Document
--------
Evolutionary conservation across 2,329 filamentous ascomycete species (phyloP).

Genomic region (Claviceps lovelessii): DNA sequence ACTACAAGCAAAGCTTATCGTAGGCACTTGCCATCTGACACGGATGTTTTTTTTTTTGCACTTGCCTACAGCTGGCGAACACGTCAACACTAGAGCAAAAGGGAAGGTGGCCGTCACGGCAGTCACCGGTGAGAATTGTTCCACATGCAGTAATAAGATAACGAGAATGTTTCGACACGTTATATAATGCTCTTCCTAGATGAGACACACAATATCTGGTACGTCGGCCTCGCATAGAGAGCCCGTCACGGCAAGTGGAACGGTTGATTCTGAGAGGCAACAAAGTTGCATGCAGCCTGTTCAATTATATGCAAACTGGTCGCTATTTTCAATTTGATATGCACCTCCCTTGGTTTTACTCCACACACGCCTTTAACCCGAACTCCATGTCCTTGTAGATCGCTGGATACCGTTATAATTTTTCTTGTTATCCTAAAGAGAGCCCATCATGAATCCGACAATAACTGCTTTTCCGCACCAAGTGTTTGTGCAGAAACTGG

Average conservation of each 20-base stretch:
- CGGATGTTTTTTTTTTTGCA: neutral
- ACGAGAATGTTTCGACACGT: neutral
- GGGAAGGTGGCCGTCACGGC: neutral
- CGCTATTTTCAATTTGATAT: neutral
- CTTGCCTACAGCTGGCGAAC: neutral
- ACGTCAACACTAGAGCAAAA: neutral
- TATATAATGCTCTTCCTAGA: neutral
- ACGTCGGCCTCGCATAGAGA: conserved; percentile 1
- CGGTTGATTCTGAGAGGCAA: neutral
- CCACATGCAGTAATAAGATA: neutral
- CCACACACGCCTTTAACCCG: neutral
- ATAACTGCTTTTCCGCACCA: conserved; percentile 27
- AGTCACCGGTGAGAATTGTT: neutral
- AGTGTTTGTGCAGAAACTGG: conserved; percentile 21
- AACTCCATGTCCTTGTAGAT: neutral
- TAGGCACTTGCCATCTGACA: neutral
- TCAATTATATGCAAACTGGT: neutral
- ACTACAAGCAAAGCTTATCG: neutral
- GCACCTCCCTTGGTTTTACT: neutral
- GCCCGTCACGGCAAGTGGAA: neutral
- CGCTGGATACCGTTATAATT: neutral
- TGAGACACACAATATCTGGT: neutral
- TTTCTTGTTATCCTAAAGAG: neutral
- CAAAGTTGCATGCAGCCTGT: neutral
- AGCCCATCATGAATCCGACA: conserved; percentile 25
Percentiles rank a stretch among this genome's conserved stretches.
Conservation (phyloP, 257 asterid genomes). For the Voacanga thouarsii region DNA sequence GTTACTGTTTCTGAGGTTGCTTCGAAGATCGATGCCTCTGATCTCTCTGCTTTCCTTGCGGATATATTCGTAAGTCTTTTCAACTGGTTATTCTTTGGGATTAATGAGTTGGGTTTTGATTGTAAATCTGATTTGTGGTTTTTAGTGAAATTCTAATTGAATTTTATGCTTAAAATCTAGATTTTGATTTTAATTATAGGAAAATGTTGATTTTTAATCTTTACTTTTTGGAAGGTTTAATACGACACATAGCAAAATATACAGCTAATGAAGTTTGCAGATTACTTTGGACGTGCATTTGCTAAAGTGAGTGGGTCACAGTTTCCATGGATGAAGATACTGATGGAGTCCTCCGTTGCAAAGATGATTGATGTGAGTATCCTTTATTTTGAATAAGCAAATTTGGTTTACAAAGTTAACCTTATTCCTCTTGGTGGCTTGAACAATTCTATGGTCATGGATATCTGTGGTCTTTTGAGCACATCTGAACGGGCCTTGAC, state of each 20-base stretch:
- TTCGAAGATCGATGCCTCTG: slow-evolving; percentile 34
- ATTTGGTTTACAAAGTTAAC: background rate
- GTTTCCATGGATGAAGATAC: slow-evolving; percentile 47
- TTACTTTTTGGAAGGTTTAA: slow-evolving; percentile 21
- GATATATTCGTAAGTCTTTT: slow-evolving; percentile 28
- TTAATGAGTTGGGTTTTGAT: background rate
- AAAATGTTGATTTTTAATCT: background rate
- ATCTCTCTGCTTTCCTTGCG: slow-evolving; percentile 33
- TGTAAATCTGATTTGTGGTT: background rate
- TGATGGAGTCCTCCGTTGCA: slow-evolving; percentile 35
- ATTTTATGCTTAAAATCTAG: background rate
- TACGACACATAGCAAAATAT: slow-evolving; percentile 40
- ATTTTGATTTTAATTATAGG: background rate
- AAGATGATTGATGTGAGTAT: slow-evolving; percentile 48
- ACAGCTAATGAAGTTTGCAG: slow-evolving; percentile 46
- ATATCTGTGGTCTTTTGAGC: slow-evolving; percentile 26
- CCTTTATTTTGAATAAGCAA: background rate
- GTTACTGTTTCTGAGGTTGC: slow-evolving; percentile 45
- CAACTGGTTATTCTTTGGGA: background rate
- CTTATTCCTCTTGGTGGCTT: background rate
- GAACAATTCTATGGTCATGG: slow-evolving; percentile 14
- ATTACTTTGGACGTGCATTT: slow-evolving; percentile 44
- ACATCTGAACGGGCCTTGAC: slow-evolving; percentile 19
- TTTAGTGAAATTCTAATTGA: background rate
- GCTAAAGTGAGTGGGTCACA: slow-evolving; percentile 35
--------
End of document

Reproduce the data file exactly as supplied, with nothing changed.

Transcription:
Evolutionary conservation across 2,329 filamentous ascomycete species (phyloP).

Genomic region (Claviceps lovelessii): DNA sequence ACTACAAGCAAAGCTTATCGTAGGCACTTGCCATCTGACACGGATGTTTTTTTTTTTGCACTTGCCTACAGCTGGCGAACACGTCAACACTAGAGCAAAAGGGAAGGTGGCCGTCACGGCAGTCACCGGTGAGAATTGTTCCACATGCAGTAATAAGATAACGAGAATGTTTCGACACGTTATATAATGCTCTTCCTAGATGAGACACACAATATCTGGTACGTCGGCCTCGCATAGAGAGCCCGTCACGGCAAGTGGAACGGTTGATTCTGAGAGGCAACAAAGTTGCATGCAGCCTGTTCAATTATATGCAAACTGGTCGCTATTTTCAATTTGATATGCACCTCCCTTGGTTTTACTCCACACACGCCTTTAACCCGAACTCCATGTCCTTGTAGATCGCTGGATACCGTTATAATTTTTCTTGTTATCCTAAAGAGAGCCCATCATGAATCCGACAATAACTGCTTTTCCGCACCAAGTGTTTGTGCAGAAACTGG

Average conservation of each 20-base stretch:
- CGGATGTTTTTTTTTTTGCA: neutral
- ACGAGAATGTTTCGACACGT: neutral
- GGGAAGGTGGCCGTCACGGC: neutral
- CGCTATTTTCAATTTGATAT: neutral
- CTTGCCTACAGCTGGCGAAC: neutral
- ACGTCAACACTAGAGCAAAA: neutral
- TATATAATGCTCTTCCTAGA: neutral
- ACGTCGGCCTCGCATAGAGA: conserved; percentile 1
- CGGTTGATTCTGAGAGGCAA: neutral
- CCACATGCAGTAATAAGATA: neutral
- CCACACACGCCTTTAACCCG: neutral
- ATAACTGCTTTTCCGCACCA: conserved; percentile 27
- AGTCACCGGTGAGAATTGTT: neutral
- AGTGTTTGTGCAGAAACTGG: conserved; percentile 21
- AACTCCATGTCCTTGTAGAT: neutral
- TAGGCACTTGCCATCTGACA: neutral
- TCAATTATATGCAAACTGGT: neutral
- ACTACAAGCAAAGCTTATCG: neutral
- GCACCTCCCTTGGTTTTACT: neutral
- GCCCGTCACGGCAAGTGGAA: neutral
- CGCTGGATACCGTTATAATT: neutral
- TGAGACACACAATATCTGGT: neutral
- TTTCTTGTTATCCTAAAGAG: neutral
- CAAAGTTGCATGCAGCCTGT: neutral
- AGCCCATCATGAATCCGACA: conserved; percentile 25
Percentiles rank a stretch among this genome's conserved stretches.
Conservation (phyloP, 257 asterid genomes). For the Voacanga thouarsii region DNA sequence GTTACTGTTTCTGAGGTTGCTTCGAAGATCGATGCCTCTGATCTCTCTGCTTTCCTTGCGGATATATTCGTAAGTCTTTTCAACTGGTTATTCTTTGGGATTAATGAGTTGGGTTTTGATTGTAAATCTGATTTGTGGTTTTTAGTGAAATTCTAATTGAATTTTATGCTTAAAATCTAGATTTTGATTTTAATTATAGGAAAATGTTGATTTTTAATCTTTACTTTTTGGAAGGTTTAATACGACACATAGCAAAATATACAGCTAATGAAGTTTGCAGATTACTTTGGACGTGCATTTGCTAAAGTGAGTGGGTCACAGTTTCCATGGATGAAGATACTGATGGAGTCCTCCGTTGCAAAGATGATTGATGTGAGTATCCTTTATTTTGAATAAGCAAATTTGGTTTACAAAGTTAACCTTATTCCTCTTGGTGGCTTGAACAATTCTATGGTCATGGATATCTGTGGTCTTTTGAGCACATCTGAACGGGCCTTGAC, state of each 20-base stretch:
- TTCGAAGATCGATGCCTCTG: slow-evolving; percentile 34
- ATTTGGTTTACAAAGTTAAC: background rate
- GTTTCCATGGATGAAGATAC: slow-evolving; percentile 47
- TTACTTTTTGGAAGGTTTAA: slow-evolving; percentile 21
- GATATATTCGTAAGTCTTTT: slow-evolving; percentile 28
- TTAATGAGTTGGGTTTTGAT: background rate
- AAAATGTTGATTTTTAATCT: background rate
- ATCTCTCTGCTTTCCTTGCG: slow-evolving; percentile 33
- TGTAAATCTGATTTGTGGTT: background rate
- TGATGGAGTCCTCCGTTGCA: slow-evolving; percentile 35
- ATTTTATGCTTAAAATCTAG: background rate
- TACGACACATAGCAAAATAT: slow-evolving; percentile 40
- ATTTTGATTTTAATTATAGG: background rate
- AAGATGATTGATGTGAGTAT: slow-evolving; percentile 48
- ACAGCTAATGAAGTTTGCAG: slow-evolving; percentile 46
- ATATCTGTGGTCTTTTGAGC: slow-evolving; percentile 26
- CCTTTATTTTGAATAAGCAA: background rate
- GTTACTGTTTCTGAGGTTGC: slow-evolving; percentile 45
- CAACTGGTTATTCTTTGGGA: background rate
- CTTATTCCTCTTGGTGGCTT: background rate
- GAACAATTCTATGGTCATGG: slow-evolving; percentile 14
- ATTACTTTGGACGTGCATTT: slow-evolving; percentile 44
- ACATCTGAACGGGCCTTGAC: slow-evolving; percentile 19
- TTTAGTGAAATTCTAATTGA: background rate
- GCTAAAGTGAGTGGGTCACA: slow-evolving; percentile 35